We can choose lists, tables or arrays to define the parameters for The American Steel Problem, but in this case we will use a list and ???LINK??? define multiple parameters at once. This allows us to "cut-and-paste" the parameters from the problem description. Note the use of . for parameters where the defaults will suffice (e.g., Min['Youngstown', 'Albany']):

param:                          Cost    Min     Max:=
Youngstown      Albany          500     .       1000
Youngstown      Cincinnati      350     .       3000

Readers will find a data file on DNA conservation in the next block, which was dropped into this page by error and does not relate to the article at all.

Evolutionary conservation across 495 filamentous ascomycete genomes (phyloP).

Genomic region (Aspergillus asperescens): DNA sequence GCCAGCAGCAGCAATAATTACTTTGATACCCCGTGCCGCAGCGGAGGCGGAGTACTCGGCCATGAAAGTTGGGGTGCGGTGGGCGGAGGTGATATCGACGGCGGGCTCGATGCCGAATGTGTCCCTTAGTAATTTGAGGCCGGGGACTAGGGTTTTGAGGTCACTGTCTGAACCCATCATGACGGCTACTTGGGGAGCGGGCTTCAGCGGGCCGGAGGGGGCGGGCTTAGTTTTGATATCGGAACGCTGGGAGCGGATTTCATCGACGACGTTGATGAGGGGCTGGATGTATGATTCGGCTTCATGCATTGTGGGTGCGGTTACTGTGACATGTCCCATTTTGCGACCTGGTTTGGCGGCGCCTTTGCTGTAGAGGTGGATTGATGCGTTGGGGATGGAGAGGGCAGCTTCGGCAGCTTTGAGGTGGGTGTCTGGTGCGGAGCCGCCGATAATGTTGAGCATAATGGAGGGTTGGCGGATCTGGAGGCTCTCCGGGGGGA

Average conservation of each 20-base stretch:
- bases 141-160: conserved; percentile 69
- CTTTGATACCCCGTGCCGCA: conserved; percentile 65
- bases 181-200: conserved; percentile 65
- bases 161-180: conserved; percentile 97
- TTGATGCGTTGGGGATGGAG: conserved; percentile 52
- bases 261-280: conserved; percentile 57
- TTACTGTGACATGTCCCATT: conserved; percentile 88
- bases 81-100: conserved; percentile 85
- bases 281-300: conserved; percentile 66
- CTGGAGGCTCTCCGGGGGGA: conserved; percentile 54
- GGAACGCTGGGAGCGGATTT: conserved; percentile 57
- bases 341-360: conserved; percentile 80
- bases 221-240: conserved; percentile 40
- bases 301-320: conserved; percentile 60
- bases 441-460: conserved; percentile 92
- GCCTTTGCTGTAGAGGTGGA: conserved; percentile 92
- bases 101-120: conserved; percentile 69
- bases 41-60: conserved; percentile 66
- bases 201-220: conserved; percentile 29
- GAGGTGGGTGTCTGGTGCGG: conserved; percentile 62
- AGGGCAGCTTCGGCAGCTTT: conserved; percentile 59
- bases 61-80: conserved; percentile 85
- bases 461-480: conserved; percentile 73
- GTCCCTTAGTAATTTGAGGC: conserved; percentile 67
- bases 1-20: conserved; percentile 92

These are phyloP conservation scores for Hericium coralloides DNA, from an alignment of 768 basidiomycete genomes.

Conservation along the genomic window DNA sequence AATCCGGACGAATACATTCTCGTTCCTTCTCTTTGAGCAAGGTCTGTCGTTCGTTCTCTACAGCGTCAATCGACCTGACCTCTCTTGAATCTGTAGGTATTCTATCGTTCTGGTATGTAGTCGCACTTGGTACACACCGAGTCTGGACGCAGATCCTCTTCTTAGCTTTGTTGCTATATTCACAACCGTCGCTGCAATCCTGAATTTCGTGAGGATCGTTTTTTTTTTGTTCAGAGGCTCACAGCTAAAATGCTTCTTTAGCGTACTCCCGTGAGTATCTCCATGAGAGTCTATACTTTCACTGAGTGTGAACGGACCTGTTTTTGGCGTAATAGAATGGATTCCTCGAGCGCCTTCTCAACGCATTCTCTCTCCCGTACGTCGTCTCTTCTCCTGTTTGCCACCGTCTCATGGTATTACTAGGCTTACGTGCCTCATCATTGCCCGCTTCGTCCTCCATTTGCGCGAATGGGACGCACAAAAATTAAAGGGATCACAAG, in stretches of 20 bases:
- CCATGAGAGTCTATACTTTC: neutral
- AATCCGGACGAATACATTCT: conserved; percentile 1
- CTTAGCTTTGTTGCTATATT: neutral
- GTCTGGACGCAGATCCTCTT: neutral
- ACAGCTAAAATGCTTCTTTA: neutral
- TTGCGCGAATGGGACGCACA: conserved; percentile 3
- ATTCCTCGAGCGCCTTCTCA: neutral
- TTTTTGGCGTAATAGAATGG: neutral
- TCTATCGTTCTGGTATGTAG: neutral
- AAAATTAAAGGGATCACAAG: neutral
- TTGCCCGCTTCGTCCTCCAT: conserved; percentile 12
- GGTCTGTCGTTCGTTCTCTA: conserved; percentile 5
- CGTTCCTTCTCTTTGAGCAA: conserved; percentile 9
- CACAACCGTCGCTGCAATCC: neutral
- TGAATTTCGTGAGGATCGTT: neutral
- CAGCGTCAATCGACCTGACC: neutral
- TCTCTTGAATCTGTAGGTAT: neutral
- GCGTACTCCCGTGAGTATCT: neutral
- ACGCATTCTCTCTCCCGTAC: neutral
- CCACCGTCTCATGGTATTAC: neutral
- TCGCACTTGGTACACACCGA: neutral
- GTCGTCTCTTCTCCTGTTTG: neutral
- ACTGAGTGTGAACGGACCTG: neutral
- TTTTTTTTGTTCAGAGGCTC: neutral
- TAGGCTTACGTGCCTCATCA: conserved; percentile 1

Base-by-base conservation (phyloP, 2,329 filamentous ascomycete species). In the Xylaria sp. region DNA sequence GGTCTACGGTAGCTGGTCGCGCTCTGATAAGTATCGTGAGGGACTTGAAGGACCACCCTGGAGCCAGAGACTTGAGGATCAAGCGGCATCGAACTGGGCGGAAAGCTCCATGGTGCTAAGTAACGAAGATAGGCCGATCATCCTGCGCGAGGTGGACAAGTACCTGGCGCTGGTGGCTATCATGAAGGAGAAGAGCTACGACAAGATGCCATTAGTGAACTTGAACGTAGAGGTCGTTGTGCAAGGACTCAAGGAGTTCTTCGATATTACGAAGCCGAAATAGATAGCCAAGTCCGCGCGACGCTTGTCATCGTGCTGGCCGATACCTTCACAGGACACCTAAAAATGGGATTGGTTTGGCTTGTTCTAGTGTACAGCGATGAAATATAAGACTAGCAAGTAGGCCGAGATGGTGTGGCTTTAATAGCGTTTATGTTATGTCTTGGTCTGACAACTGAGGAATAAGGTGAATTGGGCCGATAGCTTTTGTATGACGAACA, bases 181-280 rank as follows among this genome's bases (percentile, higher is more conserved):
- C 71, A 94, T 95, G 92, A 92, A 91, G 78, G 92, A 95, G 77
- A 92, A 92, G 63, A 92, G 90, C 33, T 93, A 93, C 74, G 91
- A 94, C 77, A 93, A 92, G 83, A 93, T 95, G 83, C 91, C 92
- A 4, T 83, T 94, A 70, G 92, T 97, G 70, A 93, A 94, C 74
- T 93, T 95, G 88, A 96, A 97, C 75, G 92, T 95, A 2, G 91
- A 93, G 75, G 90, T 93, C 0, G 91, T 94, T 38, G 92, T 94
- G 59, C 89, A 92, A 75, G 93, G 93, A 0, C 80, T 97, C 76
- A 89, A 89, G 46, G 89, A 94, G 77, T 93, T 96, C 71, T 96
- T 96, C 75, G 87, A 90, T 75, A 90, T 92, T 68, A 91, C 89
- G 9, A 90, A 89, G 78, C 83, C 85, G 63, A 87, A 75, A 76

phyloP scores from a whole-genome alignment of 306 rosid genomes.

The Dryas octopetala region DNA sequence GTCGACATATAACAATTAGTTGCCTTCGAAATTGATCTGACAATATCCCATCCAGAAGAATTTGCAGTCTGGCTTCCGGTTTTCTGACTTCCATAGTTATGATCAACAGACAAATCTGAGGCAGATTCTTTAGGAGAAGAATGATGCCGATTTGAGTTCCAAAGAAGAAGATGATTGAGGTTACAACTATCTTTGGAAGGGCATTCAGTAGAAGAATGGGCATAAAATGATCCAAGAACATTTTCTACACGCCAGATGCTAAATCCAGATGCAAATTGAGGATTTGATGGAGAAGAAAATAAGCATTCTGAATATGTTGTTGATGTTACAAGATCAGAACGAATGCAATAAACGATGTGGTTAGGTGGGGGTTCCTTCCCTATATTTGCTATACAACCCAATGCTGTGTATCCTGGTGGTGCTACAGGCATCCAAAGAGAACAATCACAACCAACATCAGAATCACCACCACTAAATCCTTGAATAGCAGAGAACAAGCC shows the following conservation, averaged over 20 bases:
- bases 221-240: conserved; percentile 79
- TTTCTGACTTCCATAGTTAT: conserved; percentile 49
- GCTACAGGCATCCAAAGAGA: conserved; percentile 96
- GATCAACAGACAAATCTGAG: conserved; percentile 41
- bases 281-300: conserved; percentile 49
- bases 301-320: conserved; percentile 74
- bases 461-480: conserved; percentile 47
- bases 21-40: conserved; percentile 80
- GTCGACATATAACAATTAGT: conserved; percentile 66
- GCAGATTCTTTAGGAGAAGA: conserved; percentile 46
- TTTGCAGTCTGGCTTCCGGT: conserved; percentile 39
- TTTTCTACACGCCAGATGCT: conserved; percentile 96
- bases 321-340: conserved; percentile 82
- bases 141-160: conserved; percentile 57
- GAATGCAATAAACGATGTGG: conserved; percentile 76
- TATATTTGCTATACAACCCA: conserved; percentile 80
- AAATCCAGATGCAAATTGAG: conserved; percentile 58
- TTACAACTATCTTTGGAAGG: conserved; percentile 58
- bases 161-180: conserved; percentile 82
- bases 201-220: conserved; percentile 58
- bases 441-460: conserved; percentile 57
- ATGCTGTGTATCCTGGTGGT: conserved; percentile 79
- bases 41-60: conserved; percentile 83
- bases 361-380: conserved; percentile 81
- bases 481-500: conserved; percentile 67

Youngstown     'Kansas City'    450     1000    5000
Youngstown      Chicago         375     .       5000
Pittsburgh      Cincinnati      350     .       2000
Pittsburgh     'Kansas City'    450     2000    3000
Pittsburgh      Chicago         400     .       4000
Pittsburgh      Gary            450     .       2000
Cincinnati      Albany          350     1000    5000
Cincinnati      Houston         550     .       6000
'Kansas City'   Houston         375     .       4000
'Kansas City'   Tempe           650     .       4000
Chicago         Tempe           600     .       2000
Chicago         Gary            120     .       4000
Note that the cost is in $/1000 ton, so we must divide the cost by 1000 before solving:
let {(m, n) in ARCS} Cost[m, n] := Cost[m, n] / 1000;